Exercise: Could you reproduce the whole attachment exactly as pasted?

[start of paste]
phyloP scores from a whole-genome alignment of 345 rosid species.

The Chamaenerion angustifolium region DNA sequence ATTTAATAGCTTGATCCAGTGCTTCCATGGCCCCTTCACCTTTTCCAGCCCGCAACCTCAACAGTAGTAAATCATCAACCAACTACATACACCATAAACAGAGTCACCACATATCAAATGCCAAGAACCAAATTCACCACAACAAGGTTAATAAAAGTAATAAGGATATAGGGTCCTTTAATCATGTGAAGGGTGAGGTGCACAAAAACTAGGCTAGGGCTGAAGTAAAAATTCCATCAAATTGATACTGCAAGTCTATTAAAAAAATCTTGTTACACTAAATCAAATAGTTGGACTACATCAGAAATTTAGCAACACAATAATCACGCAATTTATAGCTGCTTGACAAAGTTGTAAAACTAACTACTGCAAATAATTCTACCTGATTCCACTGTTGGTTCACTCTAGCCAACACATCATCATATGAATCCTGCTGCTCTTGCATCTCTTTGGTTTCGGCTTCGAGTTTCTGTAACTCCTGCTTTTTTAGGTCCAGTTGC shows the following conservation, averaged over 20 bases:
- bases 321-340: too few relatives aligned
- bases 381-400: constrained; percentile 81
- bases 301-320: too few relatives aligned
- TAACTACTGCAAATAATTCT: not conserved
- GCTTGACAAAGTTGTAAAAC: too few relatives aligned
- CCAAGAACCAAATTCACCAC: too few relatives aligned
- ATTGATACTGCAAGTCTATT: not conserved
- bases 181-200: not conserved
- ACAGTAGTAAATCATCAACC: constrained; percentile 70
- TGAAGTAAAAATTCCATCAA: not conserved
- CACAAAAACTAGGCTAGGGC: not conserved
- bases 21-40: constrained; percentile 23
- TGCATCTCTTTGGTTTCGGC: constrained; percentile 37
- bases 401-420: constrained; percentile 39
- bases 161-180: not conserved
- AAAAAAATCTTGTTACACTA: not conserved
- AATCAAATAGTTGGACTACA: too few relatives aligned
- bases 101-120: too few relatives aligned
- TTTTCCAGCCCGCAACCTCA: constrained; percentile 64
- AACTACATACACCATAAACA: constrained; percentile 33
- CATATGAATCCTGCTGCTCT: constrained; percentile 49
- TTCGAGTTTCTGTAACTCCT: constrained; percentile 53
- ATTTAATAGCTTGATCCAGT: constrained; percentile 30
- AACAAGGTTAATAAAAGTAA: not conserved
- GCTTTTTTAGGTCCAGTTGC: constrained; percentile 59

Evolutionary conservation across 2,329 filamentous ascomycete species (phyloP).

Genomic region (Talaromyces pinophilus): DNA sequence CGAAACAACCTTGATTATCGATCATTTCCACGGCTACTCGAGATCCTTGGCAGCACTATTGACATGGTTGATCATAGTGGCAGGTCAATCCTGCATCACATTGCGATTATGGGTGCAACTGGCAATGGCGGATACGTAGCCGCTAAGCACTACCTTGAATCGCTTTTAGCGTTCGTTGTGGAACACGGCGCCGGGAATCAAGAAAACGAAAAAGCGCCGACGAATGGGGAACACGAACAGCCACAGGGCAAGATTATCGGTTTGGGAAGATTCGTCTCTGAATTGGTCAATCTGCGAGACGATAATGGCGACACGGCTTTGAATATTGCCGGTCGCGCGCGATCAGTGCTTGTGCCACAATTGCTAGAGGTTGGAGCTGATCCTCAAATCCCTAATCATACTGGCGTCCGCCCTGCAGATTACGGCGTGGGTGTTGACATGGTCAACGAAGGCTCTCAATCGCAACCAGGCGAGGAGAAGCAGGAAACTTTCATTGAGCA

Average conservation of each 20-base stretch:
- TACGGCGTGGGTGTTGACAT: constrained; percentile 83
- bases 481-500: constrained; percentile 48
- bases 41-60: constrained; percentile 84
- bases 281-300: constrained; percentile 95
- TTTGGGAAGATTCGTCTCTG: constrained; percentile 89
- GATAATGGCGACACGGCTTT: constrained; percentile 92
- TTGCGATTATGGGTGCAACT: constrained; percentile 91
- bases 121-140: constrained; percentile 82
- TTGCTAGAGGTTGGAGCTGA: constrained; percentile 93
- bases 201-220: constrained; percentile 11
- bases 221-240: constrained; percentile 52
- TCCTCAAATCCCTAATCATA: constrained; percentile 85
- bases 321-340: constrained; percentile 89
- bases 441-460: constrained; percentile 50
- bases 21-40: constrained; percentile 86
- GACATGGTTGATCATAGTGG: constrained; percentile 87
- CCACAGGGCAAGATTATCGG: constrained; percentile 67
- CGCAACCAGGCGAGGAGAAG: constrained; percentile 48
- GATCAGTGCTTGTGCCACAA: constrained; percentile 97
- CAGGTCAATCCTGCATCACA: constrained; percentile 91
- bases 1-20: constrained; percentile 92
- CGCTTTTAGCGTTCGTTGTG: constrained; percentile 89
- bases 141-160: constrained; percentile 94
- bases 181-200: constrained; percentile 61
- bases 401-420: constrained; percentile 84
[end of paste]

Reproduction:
phyloP scores from a whole-genome alignment of 345 rosid species.

The Chamaenerion angustifolium region DNA sequence ATTTAATAGCTTGATCCAGTGCTTCCATGGCCCCTTCACCTTTTCCAGCCCGCAACCTCAACAGTAGTAAATCATCAACCAACTACATACACCATAAACAGAGTCACCACATATCAAATGCCAAGAACCAAATTCACCACAACAAGGTTAATAAAAGTAATAAGGATATAGGGTCCTTTAATCATGTGAAGGGTGAGGTGCACAAAAACTAGGCTAGGGCTGAAGTAAAAATTCCATCAAATTGATACTGCAAGTCTATTAAAAAAATCTTGTTACACTAAATCAAATAGTTGGACTACATCAGAAATTTAGCAACACAATAATCACGCAATTTATAGCTGCTTGACAAAGTTGTAAAACTAACTACTGCAAATAATTCTACCTGATTCCACTGTTGGTTCACTCTAGCCAACACATCATCATATGAATCCTGCTGCTCTTGCATCTCTTTGGTTTCGGCTTCGAGTTTCTGTAACTCCTGCTTTTTTAGGTCCAGTTGC shows the following conservation, averaged over 20 bases:
- bases 321-340: too few relatives aligned
- bases 381-400: constrained; percentile 81
- bases 301-320: too few relatives aligned
- TAACTACTGCAAATAATTCT: not conserved
- GCTTGACAAAGTTGTAAAAC: too few relatives aligned
- CCAAGAACCAAATTCACCAC: too few relatives aligned
- ATTGATACTGCAAGTCTATT: not conserved
- bases 181-200: not conserved
- ACAGTAGTAAATCATCAACC: constrained; percentile 70
- TGAAGTAAAAATTCCATCAA: not conserved
- CACAAAAACTAGGCTAGGGC: not conserved
- bases 21-40: constrained; percentile 23
- TGCATCTCTTTGGTTTCGGC: constrained; percentile 37
- bases 401-420: constrained; percentile 39
- bases 161-180: not conserved
- AAAAAAATCTTGTTACACTA: not conserved
- AATCAAATAGTTGGACTACA: too few relatives aligned
- bases 101-120: too few relatives aligned
- TTTTCCAGCCCGCAACCTCA: constrained; percentile 64
- AACTACATACACCATAAACA: constrained; percentile 33
- CATATGAATCCTGCTGCTCT: constrained; percentile 49
- TTCGAGTTTCTGTAACTCCT: constrained; percentile 53
- ATTTAATAGCTTGATCCAGT: constrained; percentile 30
- AACAAGGTTAATAAAAGTAA: not conserved
- GCTTTTTTAGGTCCAGTTGC: constrained; percentile 59

Evolutionary conservation across 2,329 filamentous ascomycete species (phyloP).

Genomic region (Talaromyces pinophilus): DNA sequence CGAAACAACCTTGATTATCGATCATTTCCACGGCTACTCGAGATCCTTGGCAGCACTATTGACATGGTTGATCATAGTGGCAGGTCAATCCTGCATCACATTGCGATTATGGGTGCAACTGGCAATGGCGGATACGTAGCCGCTAAGCACTACCTTGAATCGCTTTTAGCGTTCGTTGTGGAACACGGCGCCGGGAATCAAGAAAACGAAAAAGCGCCGACGAATGGGGAACACGAACAGCCACAGGGCAAGATTATCGGTTTGGGAAGATTCGTCTCTGAATTGGTCAATCTGCGAGACGATAATGGCGACACGGCTTTGAATATTGCCGGTCGCGCGCGATCAGTGCTTGTGCCACAATTGCTAGAGGTTGGAGCTGATCCTCAAATCCCTAATCATACTGGCGTCCGCCCTGCAGATTACGGCGTGGGTGTTGACATGGTCAACGAAGGCTCTCAATCGCAACCAGGCGAGGAGAAGCAGGAAACTTTCATTGAGCA

Average conservation of each 20-base stretch:
- TACGGCGTGGGTGTTGACAT: constrained; percentile 83
- bases 481-500: constrained; percentile 48
- bases 41-60: constrained; percentile 84
- bases 281-300: constrained; percentile 95
- TTTGGGAAGATTCGTCTCTG: constrained; percentile 89
- GATAATGGCGACACGGCTTT: constrained; percentile 92
- TTGCGATTATGGGTGCAACT: constrained; percentile 91
- bases 121-140: constrained; percentile 82
- TTGCTAGAGGTTGGAGCTGA: constrained; percentile 93
- bases 201-220: constrained; percentile 11
- bases 221-240: constrained; percentile 52
- TCCTCAAATCCCTAATCATA: constrained; percentile 85
- bases 321-340: constrained; percentile 89
- bases 441-460: constrained; percentile 50
- bases 21-40: constrained; percentile 86
- GACATGGTTGATCATAGTGG: constrained; percentile 87
- CCACAGGGCAAGATTATCGG: constrained; percentile 67
- CGCAACCAGGCGAGGAGAAG: constrained; percentile 48
- GATCAGTGCTTGTGCCACAA: constrained; percentile 97
- CAGGTCAATCCTGCATCACA: constrained; percentile 91
- bases 1-20: constrained; percentile 92
- CGCTTTTAGCGTTCGTTGTG: constrained; percentile 89
- bases 141-160: constrained; percentile 94
- bases 181-200: constrained; percentile 61
- bases 401-420: constrained; percentile 84